Friday Night on the Radio
Sen. Curt Bramble
will be on KSL's Nightside Project
tonight around 10:00 p.m.
Topics: legislative mission to China, public education, and ??
On the Nightside Site:
10:00 Hour - Utah Senator Curt "Brambo" Bramble is live in studio to talk China, teacher pay, and referendums then he'll stay on as our guest during the Friday Night Throwdown.
Here's a gem of a paragraph in the LDS Church response
to the little furor over the Vice President speaking at BYU:
". . . the [LDS] Church expects its members to engage in the political process in an informed and civil manner, respecting the fact that members of the Church come from a variety of backgrounds and experiences and may have differences of opinion in partisan political matters."
Wise counsel, whatever the religion, or issue of the day happen to be.
"We do what we can; we hope for the best"
Attorney General's Legal Opinion
Governor Huntsman asked the Attorney General's Office for an independent legal analysis of the voucher referendum situation. They released it today
By Lyle Hillyard
Utah State Senator, District 25
I went to my garden on Saturday and was glad to dig the last of the carrots I buried under leaves in the fall. That is something I learned as a child growing up on a small farm in Smithfield where the proper winter storage of our produce meant that we had good things to eat during the winter. Yes we had grocery stores in Smithfield but the produce was not as you would find in them now.
It was a beautiful day to work outside. I was also able to cane the raspberries and till the full garden. Before too long, I will plant some peas and potatoes so we'll have new potatoes and creamed peas as soon as they grow. With the low snow pack, I am concerned about irrigation water this summer. Good news! We are supposed to receive rain and possibly snow this Wednesday.
Voice of Reason
When the rubber hits the road
Huntsman re: the referendum
. We are eager to read the Attorney General's opinion, when it comes out.
Guns, Votes, and Justice Delayed
The right of citizens to elect their government and the right to bear arms just collided in a way that might end our hope of timely equal enfranchisement for the State of Utah.
Here is the news release
from the DC Vote crowd:
Washington, DC - Action on the DC Voting Rights Act (H.R. 1433) was postponed in the House earlier today when a group of members attempted to link the bill, which would give Washington, DC, its first ever voting member of Congress, with lifting the city's gun safety laws.
Justice for Utah isn’t even a footnote.
Word from Denver
A Rocky Mountain News
writer explores Utah's new program:
This will now give parents of modest means options that the well-to-do have long enjoyed. Their school-age children will no longer be a captive audience. Parents will be empowered as educational consumers, giving them choices and leverage consumers enjoy in all other spheres of our market economy. Read the full text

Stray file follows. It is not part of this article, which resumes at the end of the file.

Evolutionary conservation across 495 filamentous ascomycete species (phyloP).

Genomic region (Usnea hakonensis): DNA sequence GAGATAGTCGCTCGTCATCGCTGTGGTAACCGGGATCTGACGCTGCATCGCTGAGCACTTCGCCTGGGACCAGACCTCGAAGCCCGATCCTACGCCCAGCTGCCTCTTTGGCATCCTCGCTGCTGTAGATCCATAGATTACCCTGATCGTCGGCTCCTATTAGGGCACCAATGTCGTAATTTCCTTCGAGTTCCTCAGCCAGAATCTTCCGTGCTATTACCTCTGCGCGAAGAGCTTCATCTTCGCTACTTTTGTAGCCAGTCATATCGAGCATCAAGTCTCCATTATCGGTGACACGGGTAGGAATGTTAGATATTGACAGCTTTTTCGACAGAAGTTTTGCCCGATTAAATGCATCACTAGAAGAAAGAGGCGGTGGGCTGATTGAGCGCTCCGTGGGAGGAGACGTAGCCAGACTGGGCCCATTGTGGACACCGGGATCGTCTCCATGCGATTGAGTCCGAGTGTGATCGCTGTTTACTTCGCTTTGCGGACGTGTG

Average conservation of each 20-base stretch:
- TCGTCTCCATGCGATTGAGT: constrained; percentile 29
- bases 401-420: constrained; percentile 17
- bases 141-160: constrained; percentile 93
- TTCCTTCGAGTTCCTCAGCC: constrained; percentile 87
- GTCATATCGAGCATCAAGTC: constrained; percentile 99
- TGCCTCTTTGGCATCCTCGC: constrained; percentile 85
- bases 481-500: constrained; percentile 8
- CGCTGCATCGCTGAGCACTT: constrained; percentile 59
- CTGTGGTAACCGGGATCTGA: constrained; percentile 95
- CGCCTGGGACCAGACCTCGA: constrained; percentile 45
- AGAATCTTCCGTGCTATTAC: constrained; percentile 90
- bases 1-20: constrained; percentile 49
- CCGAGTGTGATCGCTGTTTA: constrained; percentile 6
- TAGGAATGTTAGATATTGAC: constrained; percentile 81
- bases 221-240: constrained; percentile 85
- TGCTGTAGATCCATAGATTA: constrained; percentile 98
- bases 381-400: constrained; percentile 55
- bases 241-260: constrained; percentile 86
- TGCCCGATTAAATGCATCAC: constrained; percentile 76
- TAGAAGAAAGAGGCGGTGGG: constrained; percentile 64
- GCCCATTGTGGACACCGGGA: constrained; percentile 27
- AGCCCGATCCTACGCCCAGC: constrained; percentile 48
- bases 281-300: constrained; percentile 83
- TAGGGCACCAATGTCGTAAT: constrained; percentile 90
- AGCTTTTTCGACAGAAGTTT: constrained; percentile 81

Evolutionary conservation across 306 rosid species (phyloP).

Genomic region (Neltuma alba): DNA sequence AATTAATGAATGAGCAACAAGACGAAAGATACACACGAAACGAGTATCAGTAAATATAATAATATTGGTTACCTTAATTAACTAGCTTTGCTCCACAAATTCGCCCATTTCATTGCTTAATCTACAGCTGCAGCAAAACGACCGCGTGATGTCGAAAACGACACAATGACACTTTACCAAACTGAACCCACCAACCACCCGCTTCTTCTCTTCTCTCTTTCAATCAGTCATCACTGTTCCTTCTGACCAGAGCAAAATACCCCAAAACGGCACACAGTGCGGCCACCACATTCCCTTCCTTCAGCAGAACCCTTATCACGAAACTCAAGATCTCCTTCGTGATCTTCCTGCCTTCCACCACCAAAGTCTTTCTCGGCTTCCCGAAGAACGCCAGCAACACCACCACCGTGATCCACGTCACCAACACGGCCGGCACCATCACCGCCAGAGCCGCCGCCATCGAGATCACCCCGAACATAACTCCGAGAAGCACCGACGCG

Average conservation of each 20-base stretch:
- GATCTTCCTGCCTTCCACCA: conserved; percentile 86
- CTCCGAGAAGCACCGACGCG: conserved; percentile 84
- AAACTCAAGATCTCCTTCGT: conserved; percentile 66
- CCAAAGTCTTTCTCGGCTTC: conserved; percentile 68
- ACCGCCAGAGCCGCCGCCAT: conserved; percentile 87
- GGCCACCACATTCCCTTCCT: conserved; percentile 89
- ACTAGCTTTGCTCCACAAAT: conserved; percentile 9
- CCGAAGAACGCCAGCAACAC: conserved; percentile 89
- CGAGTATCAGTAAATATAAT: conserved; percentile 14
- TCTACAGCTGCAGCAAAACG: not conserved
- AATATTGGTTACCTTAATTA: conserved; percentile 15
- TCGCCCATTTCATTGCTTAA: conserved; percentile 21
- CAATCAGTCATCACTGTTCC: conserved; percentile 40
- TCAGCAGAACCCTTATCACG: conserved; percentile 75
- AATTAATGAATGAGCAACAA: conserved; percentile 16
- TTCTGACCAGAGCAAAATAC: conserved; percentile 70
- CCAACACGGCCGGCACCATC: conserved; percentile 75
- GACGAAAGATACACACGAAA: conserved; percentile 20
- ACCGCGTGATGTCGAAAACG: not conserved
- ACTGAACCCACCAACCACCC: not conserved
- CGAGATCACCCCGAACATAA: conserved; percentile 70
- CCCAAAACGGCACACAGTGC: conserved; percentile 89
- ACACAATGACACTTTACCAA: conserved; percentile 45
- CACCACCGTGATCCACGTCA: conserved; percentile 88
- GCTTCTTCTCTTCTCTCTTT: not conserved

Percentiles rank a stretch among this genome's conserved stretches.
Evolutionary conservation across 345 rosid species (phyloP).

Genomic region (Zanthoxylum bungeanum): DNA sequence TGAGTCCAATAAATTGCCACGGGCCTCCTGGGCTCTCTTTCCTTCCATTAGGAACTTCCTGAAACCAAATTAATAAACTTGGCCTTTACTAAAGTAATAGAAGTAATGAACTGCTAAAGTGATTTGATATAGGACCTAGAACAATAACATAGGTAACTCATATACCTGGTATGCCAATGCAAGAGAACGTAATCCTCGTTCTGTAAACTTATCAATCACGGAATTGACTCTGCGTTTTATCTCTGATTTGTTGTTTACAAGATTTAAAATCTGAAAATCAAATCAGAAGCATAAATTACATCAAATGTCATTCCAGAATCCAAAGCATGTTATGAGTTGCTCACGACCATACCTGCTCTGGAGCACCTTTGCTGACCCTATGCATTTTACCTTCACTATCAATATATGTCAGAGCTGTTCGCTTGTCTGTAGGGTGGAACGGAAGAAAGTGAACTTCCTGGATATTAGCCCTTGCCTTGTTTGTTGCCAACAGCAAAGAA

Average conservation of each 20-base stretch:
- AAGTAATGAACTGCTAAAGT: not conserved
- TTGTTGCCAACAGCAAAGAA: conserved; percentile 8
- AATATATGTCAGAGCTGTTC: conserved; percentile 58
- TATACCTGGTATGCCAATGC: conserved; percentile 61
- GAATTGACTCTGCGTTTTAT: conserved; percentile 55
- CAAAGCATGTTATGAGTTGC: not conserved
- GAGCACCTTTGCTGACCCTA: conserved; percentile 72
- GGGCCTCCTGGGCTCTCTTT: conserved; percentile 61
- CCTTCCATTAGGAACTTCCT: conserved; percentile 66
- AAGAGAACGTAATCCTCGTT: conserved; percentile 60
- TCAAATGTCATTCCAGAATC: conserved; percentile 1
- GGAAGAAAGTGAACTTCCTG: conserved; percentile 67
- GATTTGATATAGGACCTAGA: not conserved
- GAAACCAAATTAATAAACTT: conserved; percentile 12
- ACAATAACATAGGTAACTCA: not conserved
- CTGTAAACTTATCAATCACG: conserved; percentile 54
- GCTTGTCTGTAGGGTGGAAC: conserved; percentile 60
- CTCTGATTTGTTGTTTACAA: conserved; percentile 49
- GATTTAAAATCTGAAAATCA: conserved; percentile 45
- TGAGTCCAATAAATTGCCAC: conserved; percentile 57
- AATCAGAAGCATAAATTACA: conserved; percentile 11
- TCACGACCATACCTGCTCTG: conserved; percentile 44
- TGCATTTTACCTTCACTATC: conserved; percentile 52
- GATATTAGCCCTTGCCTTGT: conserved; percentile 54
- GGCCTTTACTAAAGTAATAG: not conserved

. . . Private schools are held to account in the most effective way possible - they're accountable to their customers who are free to take their business elsewhere if they're not satisfied.
Word from St. George
In The Spectrum: State voucher law will benefit every Utah student and parent
If you are a "public-school parent," vouchers will reduce class size, increase student spending and result in significantly increased academic achievement in public schools. The law requires public schools to continue receiving funding for voucher students who leave the system; this will result in increased per-pupil spending and smaller classes in Utah's public schools.Read the rest of the article
There is substantial empirical evidence academic achievement significantly increases in public schools when faced with voucher competition. Parents are treated differently. Arizona passed a school choice law after the predictable fight with the teachers unions and education bureaucracy.
When school started the following fall Arizona parents reported a remarkable change in public school attitude. The public schools "rolled out the red carpet" for parents, asking "what could they do for parents, how could they best serve their schoolchildren." Parents and schoolchildren had suddenly become much more important.
No vetoes this year.
have the story.
From a nuts & bolts perspective
, this is the first year in recent memory that we don’t need fire up the fax machine and poll the senators on whether or not to have a veto override session.
Miss the interns?
Senate interns do everything from intense research, to scheduling, to fetching Diet Coke. They are a fun, bright, intrepid lot and we could not run the legislative session effectively without them.
What did they think about the experience? We captured it on tape
(or whatever it is inside those digital recorders that does the work of tape).
Want info on legislative internships? Give us a call
Utah: Life Elevated
Crazy World, Episode 498
The Utah Taxpayers Association
might actually support
the voucher referendum because it would remove the mitigation provisions. In their view, that makes the program better. We disagree. Our intent is that the hold-harmless provisions be an integral part of the school choice program.Their latest blog
". . . would a repeal of HB148 be a bad thing for taxpayers? That depends. Repealing HB148 would not repeal vouchers because HB174 supersedes HB148. However, some elements of HB148 would be repealed, particularly so-called mitigation funds for school districts. This would actually make the voucher law better."
"How do we support the repeal of HB148 -- which improves the voucher law by getting rid of the so-called and unnecessary mitigation funds -- without sounding like we oppose vouchers?"
Senator Margaret Dayton, co-chair of the newly-formed, bi-partisan Utah Legislative Sportsmen’s Caucus, helped release 18 Rocky Mountain Bighorn sheep into the foothills of Utah County.
Three new herds have been started in the Provo area in the last five years, and a total of 28 new herds over the last 15 years in Utah.
She E-mailed us:
It was fun to be involved in the release of the big horn sheep - but I was a little nervous about opening the gate when the biologist said to me, "Don't worry if they bang against you and knock you down - it makes for good footage!!"
The best 30 minutes of the week
KSL: Governor Signs Largest Tax Cut in Utah's History